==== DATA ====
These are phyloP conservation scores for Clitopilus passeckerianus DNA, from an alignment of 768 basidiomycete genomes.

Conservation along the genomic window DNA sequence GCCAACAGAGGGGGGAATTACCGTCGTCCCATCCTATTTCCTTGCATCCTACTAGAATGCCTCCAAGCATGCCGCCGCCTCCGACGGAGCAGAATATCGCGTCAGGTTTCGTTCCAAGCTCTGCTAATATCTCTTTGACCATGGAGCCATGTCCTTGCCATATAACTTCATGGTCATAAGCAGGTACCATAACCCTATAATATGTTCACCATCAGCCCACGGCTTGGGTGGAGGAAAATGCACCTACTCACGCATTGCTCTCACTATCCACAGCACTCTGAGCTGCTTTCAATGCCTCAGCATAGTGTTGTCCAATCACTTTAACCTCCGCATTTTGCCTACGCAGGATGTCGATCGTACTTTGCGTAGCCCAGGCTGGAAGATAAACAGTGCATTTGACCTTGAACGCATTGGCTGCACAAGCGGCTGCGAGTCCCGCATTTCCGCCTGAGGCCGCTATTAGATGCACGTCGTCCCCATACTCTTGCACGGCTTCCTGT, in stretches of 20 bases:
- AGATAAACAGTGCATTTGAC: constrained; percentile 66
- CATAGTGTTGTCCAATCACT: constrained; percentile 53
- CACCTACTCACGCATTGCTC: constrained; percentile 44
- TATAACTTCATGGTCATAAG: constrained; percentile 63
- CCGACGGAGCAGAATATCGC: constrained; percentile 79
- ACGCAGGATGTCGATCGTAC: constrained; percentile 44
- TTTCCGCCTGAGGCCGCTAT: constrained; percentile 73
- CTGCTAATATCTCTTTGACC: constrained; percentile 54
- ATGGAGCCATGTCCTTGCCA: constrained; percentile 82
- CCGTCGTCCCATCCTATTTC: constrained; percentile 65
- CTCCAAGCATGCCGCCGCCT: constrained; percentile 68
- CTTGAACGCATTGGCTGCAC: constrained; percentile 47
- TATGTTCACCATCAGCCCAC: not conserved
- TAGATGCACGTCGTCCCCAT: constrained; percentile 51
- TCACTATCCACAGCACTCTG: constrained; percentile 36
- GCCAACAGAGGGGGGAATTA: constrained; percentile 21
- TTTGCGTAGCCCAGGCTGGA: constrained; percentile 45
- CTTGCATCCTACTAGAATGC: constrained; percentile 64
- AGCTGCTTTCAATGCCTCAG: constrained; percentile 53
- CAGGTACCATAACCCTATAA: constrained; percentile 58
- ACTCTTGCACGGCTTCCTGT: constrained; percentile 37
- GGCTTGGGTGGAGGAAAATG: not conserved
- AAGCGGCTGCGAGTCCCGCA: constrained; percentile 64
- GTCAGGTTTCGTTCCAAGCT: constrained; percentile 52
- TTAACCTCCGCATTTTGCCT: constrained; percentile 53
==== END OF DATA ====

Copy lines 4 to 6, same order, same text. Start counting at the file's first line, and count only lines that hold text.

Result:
- CATAGTGTTGTCCAATCACT: constrained; percentile 53
- CACCTACTCACGCATTGCTC: constrained; percentile 44
- TATAACTTCATGGTCATAAG: constrained; percentile 63